Nonetheless, certain threshold countries are already well on the way toward fuel cycle autonomy or are obtaining technical options to develop nuclear explosives. These states will make their decision on whether to produce a nuclear device on the basis of their perception of immediate security interests and vulnerabilities, with internal politics also coming into play. If one or more of these countries decides to obtain a nuclear explosive capability, there would be an increased chance for regional conflict and serious consequences for the continued Treaty adherence of neighboring NPT parties.

In any case, it appears likely that we may be faced with cruel dilemmas involving our national security, if such threshold states as Pakistan or South Africa continue their progress in developing nuclear devices.

Implications for Arms Control and Peaceful Cooperation

After the NPT Review Conference, we plan to adopt the following stance on major arms control issues in the near-term:

—The concession on a CTB Working Group which you approved was worth making under the circumstances, but was only valid in terms of achieving a consensus final document at the NPTRC. We believe the non-aligned will seek to “pocket” our contingent concession, and that Australia, Canada, and other allies may join them in increasing the pressure for a Committee on Disarmament Working Group. We will resist accepting their position since multilateral involvement in CTB talks would seriously complicate tripartite negotiations, especially the important verification issue.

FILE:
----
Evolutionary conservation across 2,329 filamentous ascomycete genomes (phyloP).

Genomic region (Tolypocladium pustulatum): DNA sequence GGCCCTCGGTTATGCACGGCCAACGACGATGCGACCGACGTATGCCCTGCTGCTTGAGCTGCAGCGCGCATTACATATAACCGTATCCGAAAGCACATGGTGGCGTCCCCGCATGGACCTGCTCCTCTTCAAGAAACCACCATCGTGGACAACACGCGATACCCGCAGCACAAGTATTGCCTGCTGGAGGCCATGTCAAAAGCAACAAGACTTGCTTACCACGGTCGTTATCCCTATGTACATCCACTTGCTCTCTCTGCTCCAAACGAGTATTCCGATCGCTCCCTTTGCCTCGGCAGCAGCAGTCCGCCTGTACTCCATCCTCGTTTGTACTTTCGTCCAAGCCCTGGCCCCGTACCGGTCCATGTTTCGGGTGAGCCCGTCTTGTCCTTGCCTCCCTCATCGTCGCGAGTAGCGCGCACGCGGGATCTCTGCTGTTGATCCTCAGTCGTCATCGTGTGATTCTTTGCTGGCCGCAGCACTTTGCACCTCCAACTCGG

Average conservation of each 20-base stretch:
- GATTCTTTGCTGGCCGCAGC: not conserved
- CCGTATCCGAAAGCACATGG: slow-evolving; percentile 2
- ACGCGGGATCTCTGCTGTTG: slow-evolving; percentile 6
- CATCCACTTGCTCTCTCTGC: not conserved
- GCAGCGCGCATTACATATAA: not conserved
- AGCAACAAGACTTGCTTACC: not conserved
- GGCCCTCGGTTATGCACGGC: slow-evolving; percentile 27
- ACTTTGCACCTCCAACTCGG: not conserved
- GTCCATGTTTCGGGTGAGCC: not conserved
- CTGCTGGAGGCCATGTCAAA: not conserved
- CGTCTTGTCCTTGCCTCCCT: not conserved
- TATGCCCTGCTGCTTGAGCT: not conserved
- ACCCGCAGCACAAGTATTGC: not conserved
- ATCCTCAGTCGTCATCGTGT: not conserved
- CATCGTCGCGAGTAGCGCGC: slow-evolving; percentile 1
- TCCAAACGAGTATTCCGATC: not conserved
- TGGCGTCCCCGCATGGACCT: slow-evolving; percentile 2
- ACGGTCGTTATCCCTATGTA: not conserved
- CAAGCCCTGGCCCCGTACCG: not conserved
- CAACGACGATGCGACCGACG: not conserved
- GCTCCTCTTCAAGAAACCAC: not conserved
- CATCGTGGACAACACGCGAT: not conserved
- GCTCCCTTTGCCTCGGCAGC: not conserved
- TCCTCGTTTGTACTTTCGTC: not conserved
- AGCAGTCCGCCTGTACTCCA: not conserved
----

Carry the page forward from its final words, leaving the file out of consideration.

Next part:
—We should not agree to a CD Working Group on nuclear disarmament, since nuclear arms control can be approached effectively only through step-by-step negotiations by the partners directly concerned.

—We will continue to reject proposals for cut-off of production of Special Nuclear Materials (SNM),3 which some of our Allies may sup[Page 1000]port, as premature. We could receive increased criticism because of our decision to upgrade our SNM production capacity. We still regard cut-off as a desirable long-term arms control objective.

To demonstrate our support for the IAEA and legitimate nuclear power programs in developing countries, we will be generally supportive of implementing Review Conference understandings on peaceful uses. (Gerry Smith will be sending you a more comprehensive memorandum covering this area.)4